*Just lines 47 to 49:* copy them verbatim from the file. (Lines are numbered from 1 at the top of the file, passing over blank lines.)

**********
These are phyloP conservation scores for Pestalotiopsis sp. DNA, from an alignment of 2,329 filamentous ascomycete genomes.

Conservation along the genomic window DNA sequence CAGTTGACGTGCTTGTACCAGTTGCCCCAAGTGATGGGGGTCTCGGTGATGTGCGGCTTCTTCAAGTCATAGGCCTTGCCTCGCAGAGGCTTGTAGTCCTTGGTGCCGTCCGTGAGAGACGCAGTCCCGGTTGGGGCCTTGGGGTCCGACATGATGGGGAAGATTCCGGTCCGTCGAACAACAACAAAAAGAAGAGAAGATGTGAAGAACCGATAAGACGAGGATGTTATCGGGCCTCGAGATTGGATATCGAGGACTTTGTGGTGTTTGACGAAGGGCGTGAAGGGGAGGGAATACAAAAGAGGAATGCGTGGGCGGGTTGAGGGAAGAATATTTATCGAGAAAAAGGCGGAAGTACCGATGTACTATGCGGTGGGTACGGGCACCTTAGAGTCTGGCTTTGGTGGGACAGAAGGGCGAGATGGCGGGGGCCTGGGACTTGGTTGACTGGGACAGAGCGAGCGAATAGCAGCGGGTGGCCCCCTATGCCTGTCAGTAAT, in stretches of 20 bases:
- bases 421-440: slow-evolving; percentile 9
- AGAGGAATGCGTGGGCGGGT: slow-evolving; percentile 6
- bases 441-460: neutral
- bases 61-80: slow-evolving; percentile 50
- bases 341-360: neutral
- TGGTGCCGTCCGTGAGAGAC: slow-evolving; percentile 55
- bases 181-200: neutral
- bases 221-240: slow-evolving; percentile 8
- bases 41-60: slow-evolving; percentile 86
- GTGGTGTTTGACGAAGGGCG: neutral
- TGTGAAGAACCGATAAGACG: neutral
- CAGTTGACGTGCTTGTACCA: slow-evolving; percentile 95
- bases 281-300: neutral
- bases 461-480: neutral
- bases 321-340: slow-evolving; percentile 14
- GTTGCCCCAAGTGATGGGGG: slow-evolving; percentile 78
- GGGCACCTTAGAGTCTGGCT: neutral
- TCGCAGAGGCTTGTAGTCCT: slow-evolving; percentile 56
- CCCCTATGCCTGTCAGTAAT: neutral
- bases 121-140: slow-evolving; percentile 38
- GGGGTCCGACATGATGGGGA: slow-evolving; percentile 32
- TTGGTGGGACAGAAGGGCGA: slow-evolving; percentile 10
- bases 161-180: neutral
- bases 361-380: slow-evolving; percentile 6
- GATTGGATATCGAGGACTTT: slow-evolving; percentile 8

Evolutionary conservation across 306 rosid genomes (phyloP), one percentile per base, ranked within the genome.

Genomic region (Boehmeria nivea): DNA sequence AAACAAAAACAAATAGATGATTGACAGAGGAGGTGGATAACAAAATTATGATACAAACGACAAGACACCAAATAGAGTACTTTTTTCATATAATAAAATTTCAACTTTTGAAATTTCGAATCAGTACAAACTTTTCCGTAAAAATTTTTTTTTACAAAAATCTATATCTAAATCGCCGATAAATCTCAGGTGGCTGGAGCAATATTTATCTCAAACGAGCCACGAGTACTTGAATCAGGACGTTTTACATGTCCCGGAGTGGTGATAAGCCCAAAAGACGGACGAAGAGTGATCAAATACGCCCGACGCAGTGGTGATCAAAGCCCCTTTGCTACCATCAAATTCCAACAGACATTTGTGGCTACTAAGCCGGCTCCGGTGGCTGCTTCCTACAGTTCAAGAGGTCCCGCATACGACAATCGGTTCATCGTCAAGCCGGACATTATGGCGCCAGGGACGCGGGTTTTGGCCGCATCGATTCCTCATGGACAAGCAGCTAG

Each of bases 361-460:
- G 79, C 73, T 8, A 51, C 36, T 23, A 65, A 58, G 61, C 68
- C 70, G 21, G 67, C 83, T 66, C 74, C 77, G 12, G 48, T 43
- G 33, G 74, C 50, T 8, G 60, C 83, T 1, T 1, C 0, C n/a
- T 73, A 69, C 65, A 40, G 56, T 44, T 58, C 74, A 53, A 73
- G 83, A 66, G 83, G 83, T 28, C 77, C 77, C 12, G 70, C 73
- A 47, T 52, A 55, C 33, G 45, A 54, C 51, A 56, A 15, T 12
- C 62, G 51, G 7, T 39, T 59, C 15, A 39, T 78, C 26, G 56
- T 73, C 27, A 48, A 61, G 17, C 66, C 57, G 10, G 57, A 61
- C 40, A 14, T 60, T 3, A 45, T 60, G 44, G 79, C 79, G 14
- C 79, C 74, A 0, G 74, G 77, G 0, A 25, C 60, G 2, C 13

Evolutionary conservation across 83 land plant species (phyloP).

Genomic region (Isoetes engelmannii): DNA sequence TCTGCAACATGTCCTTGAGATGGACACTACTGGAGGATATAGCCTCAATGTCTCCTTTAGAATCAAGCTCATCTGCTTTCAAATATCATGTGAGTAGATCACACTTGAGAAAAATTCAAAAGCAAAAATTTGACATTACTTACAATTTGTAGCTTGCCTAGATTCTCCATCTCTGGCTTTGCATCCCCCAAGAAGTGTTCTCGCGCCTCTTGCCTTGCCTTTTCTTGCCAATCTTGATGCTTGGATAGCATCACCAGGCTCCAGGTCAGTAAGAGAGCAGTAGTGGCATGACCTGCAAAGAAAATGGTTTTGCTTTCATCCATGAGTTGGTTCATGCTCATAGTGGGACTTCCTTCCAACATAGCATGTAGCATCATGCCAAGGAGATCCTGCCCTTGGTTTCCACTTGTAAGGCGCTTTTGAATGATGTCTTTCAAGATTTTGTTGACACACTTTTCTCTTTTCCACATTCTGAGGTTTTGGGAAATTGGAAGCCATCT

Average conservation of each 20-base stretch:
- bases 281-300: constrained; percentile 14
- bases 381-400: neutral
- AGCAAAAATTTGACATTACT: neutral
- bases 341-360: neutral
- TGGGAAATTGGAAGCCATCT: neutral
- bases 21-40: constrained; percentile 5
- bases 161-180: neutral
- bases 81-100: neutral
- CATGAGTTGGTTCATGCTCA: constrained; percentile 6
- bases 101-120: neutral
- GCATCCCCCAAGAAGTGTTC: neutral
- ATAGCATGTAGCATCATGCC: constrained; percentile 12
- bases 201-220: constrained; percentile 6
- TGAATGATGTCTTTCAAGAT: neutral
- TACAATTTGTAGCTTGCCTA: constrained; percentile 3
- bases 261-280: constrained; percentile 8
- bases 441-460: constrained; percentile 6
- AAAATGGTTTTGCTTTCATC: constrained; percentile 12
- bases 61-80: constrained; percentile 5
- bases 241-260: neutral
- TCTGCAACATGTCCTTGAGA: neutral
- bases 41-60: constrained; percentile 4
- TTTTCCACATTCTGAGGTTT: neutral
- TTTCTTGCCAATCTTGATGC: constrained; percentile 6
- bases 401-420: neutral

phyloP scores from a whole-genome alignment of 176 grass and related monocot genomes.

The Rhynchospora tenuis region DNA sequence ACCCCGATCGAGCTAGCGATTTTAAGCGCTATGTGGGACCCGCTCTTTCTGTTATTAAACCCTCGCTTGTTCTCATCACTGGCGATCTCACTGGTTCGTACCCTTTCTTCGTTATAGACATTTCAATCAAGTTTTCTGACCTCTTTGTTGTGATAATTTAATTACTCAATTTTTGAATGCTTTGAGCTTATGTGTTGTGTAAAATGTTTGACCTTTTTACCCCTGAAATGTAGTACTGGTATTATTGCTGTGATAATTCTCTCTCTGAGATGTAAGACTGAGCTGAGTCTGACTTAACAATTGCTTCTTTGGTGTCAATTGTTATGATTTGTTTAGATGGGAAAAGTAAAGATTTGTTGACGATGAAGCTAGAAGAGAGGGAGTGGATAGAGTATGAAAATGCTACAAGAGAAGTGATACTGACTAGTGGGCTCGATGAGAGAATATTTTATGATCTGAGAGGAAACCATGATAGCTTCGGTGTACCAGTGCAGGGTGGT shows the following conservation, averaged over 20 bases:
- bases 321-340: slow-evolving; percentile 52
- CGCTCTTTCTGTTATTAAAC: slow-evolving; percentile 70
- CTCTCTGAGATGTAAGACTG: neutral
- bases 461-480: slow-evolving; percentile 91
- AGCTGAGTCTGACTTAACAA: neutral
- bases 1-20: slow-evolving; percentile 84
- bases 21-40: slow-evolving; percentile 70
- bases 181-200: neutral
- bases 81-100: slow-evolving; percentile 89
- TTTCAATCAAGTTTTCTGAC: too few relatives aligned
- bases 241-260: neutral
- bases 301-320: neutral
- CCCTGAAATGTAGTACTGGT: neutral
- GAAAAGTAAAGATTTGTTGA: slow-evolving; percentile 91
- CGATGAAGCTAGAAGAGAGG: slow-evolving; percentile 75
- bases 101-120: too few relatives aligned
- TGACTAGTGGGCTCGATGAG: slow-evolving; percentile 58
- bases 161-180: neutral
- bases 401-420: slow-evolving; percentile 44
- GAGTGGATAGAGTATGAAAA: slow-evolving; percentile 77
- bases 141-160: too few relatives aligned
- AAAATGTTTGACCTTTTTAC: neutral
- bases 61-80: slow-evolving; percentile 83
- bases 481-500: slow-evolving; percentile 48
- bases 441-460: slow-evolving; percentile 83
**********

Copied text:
- bases 341-360: neutral
- TGGGAAATTGGAAGCCATCT: neutral
- bases 21-40: constrained; percentile 5